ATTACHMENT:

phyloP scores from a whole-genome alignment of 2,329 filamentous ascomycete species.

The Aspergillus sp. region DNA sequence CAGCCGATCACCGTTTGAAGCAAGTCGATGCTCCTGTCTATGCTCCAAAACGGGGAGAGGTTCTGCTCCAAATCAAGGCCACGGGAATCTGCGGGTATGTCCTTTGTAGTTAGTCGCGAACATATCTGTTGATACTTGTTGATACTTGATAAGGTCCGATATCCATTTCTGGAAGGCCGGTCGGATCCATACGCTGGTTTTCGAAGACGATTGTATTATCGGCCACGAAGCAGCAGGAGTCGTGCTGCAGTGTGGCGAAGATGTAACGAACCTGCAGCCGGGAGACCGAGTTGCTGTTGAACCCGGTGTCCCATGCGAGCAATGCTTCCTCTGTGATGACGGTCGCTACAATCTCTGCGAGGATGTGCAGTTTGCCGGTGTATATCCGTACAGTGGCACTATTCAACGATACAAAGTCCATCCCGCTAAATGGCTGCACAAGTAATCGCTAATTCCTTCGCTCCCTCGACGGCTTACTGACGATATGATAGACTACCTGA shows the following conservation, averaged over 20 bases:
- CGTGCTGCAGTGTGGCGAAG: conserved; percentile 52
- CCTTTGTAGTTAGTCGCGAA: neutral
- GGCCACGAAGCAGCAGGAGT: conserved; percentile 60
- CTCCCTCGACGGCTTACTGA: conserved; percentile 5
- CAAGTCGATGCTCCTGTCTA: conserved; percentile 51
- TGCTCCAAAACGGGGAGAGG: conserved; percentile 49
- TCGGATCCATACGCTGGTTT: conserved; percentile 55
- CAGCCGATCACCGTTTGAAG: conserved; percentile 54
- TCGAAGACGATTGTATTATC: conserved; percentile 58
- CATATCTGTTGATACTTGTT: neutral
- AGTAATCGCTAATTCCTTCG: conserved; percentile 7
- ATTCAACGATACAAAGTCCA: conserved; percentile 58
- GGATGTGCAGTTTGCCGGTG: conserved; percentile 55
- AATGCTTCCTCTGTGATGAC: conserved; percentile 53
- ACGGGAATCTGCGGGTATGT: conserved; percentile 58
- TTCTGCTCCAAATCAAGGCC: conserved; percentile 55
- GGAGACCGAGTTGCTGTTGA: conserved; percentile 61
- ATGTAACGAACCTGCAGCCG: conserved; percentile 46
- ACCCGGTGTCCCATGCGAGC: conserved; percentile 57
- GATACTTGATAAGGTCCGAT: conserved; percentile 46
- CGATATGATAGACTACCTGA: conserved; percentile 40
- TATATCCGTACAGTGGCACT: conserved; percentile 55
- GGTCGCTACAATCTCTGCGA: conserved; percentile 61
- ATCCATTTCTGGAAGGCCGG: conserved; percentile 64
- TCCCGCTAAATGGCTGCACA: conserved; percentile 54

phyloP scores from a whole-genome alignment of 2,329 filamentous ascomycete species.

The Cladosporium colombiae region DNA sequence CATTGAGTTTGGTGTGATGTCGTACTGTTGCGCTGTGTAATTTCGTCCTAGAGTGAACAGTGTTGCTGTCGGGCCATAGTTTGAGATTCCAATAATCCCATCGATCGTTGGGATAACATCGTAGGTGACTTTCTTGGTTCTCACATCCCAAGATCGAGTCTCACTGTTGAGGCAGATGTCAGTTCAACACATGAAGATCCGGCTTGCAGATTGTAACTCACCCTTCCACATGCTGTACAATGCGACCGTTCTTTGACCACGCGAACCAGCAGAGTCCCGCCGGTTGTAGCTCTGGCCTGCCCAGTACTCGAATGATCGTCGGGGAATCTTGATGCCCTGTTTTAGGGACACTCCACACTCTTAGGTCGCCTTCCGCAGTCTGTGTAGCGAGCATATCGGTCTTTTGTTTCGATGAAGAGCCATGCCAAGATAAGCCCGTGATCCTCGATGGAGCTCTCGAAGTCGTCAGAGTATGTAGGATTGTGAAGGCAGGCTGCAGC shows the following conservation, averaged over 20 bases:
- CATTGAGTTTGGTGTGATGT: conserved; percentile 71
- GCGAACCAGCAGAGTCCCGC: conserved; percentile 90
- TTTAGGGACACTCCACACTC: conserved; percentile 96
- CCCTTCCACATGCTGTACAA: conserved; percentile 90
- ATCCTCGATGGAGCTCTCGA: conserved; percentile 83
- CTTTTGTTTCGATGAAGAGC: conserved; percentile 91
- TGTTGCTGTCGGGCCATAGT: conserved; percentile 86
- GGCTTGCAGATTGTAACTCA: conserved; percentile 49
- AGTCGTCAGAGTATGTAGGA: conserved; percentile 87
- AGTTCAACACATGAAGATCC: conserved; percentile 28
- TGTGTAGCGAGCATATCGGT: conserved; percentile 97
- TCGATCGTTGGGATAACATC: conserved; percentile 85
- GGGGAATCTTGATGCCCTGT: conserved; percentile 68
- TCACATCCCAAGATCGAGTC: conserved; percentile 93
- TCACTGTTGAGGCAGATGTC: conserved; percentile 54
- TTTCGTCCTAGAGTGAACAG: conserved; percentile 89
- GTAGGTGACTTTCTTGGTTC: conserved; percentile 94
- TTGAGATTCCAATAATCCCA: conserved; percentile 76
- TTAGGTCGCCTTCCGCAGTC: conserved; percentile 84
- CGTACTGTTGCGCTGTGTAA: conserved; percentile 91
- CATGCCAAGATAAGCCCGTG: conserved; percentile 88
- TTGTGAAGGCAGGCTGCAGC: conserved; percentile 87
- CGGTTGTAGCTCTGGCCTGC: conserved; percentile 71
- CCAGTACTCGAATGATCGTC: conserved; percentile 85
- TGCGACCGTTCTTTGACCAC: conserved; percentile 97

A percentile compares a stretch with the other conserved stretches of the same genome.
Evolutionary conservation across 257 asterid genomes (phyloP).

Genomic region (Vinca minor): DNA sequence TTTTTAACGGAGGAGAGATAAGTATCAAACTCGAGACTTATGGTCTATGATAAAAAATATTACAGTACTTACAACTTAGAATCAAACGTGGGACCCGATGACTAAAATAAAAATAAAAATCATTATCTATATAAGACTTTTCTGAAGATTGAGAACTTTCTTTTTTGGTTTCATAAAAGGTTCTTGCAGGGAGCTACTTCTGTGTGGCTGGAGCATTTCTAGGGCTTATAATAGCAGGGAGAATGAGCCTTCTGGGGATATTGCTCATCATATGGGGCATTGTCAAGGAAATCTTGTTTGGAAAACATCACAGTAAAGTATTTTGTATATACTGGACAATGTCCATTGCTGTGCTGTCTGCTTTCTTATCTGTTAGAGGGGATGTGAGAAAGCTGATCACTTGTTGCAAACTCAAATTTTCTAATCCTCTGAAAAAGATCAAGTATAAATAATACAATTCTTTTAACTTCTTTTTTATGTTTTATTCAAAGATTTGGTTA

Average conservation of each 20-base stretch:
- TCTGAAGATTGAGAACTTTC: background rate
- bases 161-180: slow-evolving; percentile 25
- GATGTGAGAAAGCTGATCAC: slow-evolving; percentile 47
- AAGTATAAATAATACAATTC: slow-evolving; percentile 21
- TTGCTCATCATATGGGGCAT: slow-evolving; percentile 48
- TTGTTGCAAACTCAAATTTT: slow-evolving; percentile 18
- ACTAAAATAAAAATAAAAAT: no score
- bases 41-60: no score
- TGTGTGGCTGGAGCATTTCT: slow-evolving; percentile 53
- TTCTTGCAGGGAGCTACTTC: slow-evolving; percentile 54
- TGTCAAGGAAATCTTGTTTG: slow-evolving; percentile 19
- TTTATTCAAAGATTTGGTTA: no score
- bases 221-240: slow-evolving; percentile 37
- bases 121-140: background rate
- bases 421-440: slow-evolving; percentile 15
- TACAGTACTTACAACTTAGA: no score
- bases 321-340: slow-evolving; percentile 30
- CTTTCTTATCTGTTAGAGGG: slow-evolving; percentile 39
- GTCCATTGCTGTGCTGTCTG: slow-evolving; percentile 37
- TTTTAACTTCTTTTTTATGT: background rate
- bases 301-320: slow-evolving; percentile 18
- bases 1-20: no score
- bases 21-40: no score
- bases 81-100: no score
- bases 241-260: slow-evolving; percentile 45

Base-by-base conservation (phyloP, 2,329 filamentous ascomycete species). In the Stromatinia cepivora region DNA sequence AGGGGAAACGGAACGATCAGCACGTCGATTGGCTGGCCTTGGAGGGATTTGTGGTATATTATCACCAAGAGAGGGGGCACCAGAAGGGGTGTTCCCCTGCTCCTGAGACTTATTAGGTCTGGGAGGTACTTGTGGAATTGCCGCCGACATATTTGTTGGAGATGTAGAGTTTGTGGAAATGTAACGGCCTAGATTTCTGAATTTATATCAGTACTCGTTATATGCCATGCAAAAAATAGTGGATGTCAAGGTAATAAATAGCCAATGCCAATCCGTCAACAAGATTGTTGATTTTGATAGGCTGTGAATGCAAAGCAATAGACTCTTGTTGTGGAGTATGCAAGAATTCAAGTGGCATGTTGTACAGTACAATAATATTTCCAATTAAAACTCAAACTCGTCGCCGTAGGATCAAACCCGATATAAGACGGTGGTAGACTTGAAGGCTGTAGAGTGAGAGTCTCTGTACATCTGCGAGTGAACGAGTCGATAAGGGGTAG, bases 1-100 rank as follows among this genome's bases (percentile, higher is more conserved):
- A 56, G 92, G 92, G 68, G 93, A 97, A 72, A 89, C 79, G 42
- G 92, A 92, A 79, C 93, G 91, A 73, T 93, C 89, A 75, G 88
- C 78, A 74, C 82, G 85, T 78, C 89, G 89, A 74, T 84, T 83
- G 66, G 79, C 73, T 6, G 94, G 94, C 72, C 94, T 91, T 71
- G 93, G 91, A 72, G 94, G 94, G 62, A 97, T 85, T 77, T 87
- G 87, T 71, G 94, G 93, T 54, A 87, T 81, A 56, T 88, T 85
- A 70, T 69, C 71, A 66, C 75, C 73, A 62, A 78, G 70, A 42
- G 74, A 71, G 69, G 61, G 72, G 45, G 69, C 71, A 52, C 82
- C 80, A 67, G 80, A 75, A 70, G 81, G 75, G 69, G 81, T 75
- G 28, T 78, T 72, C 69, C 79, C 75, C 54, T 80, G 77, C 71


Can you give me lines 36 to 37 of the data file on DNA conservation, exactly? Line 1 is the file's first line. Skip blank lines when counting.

- TGTTGCTGTCGGGCCATAGT: conserved; percentile 86
- GGCTTGCAGATTGTAACTCA: conserved; percentile 49